ISSN (Print) - 0012-9976 | ISSN (Online) - 2349-8846

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A Bridge Too Many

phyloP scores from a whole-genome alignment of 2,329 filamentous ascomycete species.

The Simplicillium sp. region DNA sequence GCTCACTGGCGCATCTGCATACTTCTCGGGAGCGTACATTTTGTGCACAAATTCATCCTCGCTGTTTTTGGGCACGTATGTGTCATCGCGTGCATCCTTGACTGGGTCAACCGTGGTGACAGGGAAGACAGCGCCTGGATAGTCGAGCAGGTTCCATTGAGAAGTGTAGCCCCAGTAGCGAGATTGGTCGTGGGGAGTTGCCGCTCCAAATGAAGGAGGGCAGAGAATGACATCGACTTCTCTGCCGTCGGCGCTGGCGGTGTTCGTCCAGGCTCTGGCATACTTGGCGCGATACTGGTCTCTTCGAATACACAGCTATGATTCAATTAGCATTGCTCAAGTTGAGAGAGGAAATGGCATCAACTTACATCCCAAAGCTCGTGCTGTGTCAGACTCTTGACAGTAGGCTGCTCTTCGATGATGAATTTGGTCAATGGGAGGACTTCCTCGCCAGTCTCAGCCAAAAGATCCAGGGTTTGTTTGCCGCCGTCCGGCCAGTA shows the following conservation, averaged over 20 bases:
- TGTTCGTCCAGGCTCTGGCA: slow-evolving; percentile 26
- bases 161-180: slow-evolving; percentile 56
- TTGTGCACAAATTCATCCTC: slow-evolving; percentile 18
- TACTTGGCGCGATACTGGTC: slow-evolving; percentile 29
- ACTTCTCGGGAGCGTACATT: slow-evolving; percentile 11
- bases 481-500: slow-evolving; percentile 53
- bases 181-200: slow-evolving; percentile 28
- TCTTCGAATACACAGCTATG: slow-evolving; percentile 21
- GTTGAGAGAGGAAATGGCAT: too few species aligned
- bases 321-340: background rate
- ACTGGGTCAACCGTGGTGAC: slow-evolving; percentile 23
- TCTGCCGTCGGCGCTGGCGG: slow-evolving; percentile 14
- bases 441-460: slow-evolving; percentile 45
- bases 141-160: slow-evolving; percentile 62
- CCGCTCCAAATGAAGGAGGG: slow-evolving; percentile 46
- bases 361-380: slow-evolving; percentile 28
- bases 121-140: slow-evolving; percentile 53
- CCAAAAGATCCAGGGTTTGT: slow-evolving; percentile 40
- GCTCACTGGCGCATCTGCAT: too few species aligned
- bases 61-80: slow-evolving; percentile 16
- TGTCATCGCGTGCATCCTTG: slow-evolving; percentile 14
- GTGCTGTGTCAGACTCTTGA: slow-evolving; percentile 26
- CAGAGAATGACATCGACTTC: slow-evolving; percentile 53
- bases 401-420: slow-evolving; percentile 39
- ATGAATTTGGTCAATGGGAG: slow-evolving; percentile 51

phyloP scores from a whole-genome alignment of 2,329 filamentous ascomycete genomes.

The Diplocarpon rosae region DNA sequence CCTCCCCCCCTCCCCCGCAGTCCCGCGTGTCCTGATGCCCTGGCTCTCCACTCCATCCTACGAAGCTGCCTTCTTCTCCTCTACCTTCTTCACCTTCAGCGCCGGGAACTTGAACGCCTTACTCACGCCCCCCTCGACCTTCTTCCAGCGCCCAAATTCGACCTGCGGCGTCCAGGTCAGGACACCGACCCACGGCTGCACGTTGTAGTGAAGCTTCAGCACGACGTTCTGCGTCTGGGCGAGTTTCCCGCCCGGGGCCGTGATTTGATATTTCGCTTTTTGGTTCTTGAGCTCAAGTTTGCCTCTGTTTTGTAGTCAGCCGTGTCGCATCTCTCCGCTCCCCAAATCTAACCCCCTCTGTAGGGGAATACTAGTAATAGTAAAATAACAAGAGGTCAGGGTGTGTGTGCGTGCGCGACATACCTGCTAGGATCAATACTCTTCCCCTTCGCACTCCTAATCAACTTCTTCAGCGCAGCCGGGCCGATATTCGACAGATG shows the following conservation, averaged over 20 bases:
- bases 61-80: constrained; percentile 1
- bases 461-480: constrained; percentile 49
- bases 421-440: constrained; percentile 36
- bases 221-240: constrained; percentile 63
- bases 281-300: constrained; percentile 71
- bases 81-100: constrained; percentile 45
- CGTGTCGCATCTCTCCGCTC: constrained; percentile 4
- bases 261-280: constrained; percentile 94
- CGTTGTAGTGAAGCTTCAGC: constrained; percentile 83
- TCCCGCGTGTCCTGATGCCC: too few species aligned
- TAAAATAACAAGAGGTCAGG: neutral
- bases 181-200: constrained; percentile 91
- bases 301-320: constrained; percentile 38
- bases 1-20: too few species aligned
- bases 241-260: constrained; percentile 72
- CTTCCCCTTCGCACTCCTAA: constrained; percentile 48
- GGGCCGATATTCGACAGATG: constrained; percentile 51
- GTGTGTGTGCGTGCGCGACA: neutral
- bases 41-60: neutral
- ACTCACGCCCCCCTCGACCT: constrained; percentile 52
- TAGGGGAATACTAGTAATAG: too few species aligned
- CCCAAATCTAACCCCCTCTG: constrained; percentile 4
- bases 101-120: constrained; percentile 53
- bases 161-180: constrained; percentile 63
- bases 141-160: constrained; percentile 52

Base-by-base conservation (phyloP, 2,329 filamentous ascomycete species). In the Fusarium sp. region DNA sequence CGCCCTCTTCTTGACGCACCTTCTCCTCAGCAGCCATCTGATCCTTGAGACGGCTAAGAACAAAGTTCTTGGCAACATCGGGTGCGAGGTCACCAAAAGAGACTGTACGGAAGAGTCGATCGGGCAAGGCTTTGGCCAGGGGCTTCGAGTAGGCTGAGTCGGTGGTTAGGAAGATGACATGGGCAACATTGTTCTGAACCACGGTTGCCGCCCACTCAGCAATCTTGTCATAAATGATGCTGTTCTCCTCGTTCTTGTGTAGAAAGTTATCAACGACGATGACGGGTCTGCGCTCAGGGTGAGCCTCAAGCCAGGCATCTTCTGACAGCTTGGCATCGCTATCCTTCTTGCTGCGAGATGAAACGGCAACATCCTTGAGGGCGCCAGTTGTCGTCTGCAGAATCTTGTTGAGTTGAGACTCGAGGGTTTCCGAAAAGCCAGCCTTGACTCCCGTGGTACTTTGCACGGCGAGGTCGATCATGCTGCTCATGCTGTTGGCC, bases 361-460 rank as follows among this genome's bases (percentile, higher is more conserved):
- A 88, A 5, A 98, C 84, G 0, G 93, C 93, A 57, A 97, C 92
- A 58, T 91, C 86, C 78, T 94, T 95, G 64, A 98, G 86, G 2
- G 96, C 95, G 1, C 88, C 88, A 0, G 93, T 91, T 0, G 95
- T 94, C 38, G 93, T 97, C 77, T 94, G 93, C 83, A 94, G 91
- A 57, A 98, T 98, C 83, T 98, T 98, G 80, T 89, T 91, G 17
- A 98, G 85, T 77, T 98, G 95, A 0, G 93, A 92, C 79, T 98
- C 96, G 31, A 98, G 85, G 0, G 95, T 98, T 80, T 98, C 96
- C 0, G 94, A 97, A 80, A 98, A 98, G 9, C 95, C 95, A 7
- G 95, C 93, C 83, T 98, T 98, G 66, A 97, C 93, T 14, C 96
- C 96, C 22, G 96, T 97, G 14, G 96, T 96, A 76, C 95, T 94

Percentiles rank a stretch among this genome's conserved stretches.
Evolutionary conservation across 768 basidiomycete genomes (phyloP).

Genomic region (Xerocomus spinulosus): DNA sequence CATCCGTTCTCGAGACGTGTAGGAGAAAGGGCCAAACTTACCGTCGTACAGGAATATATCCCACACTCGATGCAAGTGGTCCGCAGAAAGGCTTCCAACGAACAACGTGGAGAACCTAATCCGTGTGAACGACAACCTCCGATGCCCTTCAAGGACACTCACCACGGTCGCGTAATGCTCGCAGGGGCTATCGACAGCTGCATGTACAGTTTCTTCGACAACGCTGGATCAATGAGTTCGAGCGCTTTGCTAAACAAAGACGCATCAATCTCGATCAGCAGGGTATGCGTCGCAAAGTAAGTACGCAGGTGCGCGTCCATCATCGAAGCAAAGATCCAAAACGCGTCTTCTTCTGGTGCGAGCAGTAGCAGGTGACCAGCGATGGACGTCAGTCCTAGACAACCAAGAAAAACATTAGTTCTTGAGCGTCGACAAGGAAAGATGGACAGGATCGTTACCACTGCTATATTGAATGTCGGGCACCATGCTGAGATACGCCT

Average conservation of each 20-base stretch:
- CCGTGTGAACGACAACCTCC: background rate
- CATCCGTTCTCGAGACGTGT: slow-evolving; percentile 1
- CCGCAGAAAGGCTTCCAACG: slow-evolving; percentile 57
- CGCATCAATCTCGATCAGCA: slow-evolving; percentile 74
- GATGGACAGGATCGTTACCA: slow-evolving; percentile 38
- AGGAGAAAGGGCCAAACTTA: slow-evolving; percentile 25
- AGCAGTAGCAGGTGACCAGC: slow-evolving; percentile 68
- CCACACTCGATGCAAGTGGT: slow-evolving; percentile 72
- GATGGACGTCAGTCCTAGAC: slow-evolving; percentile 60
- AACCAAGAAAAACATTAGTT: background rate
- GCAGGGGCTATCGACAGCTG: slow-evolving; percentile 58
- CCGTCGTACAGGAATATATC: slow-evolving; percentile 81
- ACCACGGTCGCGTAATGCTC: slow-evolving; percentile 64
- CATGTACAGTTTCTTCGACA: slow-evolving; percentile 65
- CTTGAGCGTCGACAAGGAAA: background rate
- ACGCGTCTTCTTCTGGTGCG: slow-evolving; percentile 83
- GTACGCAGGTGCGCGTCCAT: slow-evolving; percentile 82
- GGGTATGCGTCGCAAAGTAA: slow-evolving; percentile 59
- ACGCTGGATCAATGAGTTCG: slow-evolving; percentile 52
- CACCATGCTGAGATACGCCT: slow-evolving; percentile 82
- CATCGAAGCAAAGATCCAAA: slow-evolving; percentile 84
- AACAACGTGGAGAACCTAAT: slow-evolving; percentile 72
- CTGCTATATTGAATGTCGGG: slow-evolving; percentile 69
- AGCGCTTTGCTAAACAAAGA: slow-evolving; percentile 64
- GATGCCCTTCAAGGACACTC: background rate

THE Reserve Bank of India's measures to prevent use of bank funds by non-banking financial companies (NBFCs) in the share market and in other extramural activities have come up against severe criticism. The measures, the critics have pointed out, amount to a return to regulation and interference with the banks' freedom to take their lending decisions. The central banking authority has also been charged with extending step-motherly treatment to the private financial companies. In a way, the RBI and the government are entirely to blame if the much-needed measures now introduced have attracted widespread criticism. Apart from having encouraged an environment of unbridled financial dealings, piled layer upon layer, far beyond the requirements of the real sectors of the economy, they have been guilty of generating extravagant expectations of gains from share market operations. The bigger companies who have raised funds from the Euro-dollar market, ostensibly for productive investment, have been allowed to merrily divert these funds to the share market. Together with the investments by the FIls, this has been responsible for the share market boom and the disproportionate rise in capitalisation values. Further, banks have been permitted to lend against company shares and the RBI has been taking credit for its policies having succeeded in closely linking the money and capital markets. In fact the objective should have been precisely the opposite to ensure that the money and capital markets retained their traditional arms- length relationship so that the savings mobilised by the commercial banks found their outlet essentially in productive investment. It is because of this misconceived approach of the RBI and the finance ministry to financial sector development that their present entirely justified directives have been sought to be misrepresented as micro-level regulation and interference in the commercial operations of banks. The RBI and the government have to adopt a consistent approach to the proliferation of financial dealings and bank lending against shares in particular. The steps now taken to ban banks granting bridge loans and interim finance to the NBFCs against equity and debenture issues and other long-term funds including deposits intended to be raised from the market are wholly unexceptionable and were in fact overdue. What is unfortunate is that for so long the RBI should have been content to be a spectator as banks have vied with one another to lend against shares and consumer durables even as they have failed miserably to reach the rural and informal productive sectors starved of finance.

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